“We came equals into this world, and equals shall we go out of it.”
Southwest of the Thomas Jefferson Memorial, at the northern edge of East Potomac Park, lies one of the most underseen memorials in Washington, honoring one of the least known founders of our country. Thousands pass by it daily on Interstate 395, but few stop to regard George Mason or contemplate his contributions to the country.
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“The people made the Constitution, and the people can unmake it. It is the creature of their own will, and lives only by their will.”
In between the Canadian Embassy and the U.S. Bankruptcy Court, just south of C St. NW, is John Marshall Park. At the northern edge of the tree-lined park, framed by the District of Columbia Court of Appeals, sits the statue of the man who defined the powers of the Constitution, the judiciary, and the relationship between the federal government and the states: John Marshall.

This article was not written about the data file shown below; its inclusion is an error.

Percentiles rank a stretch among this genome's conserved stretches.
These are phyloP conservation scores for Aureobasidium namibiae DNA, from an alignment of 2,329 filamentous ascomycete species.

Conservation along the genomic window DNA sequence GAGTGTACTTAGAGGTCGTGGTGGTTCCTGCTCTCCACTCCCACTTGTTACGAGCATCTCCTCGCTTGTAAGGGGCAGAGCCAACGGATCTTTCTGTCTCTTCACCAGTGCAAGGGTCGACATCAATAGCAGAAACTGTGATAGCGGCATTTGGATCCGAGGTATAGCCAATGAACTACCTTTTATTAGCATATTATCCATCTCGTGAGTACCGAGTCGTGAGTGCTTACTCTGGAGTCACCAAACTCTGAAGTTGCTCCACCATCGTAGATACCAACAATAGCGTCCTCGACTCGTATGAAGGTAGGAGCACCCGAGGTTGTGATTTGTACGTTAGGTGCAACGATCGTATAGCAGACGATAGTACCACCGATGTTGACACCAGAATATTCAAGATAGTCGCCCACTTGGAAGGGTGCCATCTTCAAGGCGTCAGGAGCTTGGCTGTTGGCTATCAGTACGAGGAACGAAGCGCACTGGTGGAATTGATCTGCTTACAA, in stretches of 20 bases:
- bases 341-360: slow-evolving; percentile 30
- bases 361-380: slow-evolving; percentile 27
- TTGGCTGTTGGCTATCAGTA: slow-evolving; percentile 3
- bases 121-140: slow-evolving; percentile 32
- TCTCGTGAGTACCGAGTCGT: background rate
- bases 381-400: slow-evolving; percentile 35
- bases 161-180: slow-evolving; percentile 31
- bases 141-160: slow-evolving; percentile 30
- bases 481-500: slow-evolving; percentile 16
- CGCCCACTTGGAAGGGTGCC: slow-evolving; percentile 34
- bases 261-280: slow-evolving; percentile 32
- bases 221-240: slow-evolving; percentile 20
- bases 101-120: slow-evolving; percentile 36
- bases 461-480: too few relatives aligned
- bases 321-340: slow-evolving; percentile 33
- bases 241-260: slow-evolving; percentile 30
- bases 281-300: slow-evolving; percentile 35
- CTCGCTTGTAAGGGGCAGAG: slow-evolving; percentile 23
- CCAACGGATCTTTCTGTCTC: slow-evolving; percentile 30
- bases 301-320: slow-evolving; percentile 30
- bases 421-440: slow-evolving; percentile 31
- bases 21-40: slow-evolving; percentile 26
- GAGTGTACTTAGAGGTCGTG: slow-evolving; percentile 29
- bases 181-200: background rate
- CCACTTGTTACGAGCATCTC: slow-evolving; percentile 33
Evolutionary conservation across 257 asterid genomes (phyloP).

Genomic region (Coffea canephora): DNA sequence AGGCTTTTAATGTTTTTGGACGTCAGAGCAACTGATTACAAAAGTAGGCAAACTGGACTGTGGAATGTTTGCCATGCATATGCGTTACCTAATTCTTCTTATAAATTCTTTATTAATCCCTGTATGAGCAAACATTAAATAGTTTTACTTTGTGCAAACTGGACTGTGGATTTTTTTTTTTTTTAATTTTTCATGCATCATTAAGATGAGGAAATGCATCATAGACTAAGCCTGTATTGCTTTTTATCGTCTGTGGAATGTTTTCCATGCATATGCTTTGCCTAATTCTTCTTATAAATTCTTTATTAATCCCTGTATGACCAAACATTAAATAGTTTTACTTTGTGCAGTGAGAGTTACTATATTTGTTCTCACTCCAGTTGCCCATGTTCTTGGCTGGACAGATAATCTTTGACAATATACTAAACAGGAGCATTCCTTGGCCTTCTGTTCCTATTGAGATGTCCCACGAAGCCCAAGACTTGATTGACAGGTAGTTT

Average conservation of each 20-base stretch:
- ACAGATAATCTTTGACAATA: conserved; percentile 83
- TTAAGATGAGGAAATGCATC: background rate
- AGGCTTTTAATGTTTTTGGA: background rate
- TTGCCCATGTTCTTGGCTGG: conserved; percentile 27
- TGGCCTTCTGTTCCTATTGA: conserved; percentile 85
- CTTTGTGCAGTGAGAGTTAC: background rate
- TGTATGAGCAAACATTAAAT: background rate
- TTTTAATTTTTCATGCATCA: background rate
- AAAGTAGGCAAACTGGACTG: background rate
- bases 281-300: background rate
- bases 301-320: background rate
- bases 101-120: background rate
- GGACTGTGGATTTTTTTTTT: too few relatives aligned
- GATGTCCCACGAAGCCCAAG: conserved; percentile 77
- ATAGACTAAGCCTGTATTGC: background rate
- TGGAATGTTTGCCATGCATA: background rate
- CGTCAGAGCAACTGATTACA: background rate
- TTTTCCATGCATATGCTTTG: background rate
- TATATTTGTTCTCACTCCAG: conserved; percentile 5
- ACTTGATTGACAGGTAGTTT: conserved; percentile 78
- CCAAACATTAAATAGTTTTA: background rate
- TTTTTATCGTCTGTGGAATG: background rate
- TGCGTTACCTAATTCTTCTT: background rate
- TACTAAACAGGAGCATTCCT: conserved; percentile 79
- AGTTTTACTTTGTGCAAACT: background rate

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“Liberty and union, now and forever, one and inseparable.”
West of Scott Circle, in a small park bound by Bataan Street and Massachusetts and Rhode Island Avenues, stands the monument to Daniel Webster – who may be the most famous orator Senator in U.S. history. Traffic teems on all sides of the monument but few remember him for more than being the protagonist of the short story “The Devil and Daniel Webster.”
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